Christian fundamentalism bedeviled the Republican Party in the last primary season. It’s already started again.
It started when Gov. Mario Rubio was asked how old the earth is. Of course, the religious right wants one answer, 6,000 years.
Rubio knows it is not 6,000 years and that evolution has scientific grounding while creationism does not. He just could not bring himself to say it. This allowed reporters and pundits to label him just one more Republican religious nut case.
The worst thing that could happen to Democrats is for an attractive and otherwise competent candidate like Rubio to appear rational about science. Democrats need another Texas Gov. Rick Perry to emerge, praying his way to the 2016 Republican endorsement.
It’s apparent reporters covering Republican candidates think all will be deeply religious. Thus, they see their job as differentiating one candidate’s religious views from the other, paying little attention to anything else.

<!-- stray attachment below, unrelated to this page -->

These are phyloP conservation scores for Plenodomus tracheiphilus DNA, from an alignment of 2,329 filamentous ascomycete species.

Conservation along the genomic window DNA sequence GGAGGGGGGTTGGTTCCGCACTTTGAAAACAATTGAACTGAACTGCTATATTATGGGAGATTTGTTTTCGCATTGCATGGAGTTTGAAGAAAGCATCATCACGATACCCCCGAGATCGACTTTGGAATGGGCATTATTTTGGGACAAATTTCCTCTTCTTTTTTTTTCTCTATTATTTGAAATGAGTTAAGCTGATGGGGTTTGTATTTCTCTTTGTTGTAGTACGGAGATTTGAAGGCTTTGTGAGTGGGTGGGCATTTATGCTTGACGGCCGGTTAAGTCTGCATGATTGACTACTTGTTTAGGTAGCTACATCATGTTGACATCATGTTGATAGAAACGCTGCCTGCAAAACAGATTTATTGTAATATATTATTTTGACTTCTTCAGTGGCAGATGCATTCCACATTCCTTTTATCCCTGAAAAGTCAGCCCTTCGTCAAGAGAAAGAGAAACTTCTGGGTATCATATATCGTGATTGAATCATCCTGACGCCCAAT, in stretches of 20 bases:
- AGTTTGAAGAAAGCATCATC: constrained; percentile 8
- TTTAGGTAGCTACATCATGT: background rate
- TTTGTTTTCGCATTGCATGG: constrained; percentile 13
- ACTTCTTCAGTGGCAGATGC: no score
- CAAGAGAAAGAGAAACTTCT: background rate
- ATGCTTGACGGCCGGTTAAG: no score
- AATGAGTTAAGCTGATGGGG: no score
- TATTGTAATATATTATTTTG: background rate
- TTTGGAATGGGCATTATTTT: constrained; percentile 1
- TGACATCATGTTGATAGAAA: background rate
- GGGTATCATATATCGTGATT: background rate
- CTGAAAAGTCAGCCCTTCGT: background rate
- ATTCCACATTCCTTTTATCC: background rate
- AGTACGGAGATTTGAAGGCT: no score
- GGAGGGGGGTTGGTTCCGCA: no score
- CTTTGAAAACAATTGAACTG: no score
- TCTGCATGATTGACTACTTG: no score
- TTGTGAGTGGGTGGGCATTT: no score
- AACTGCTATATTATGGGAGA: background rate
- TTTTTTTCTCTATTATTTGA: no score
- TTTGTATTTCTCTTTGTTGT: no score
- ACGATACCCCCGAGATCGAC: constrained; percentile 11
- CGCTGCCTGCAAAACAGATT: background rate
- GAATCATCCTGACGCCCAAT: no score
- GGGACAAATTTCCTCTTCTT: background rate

They will doze through position statements about jobs and national security because all candidate will have the same positions, “I’m for jobs and national security.” They will reach for their pens only when the topic of Religion comes up.
Conservative pundits can complain all they want about this, “It’s unfair. It’s the liberal press.” But, it’s not unfair.
The Republican Party Platforms and its candidates have spent several elections talking up the immorality of gay marriage and abortion. By presenting religious political theater, the political actors are cast as religious wonks, not policy wonks.
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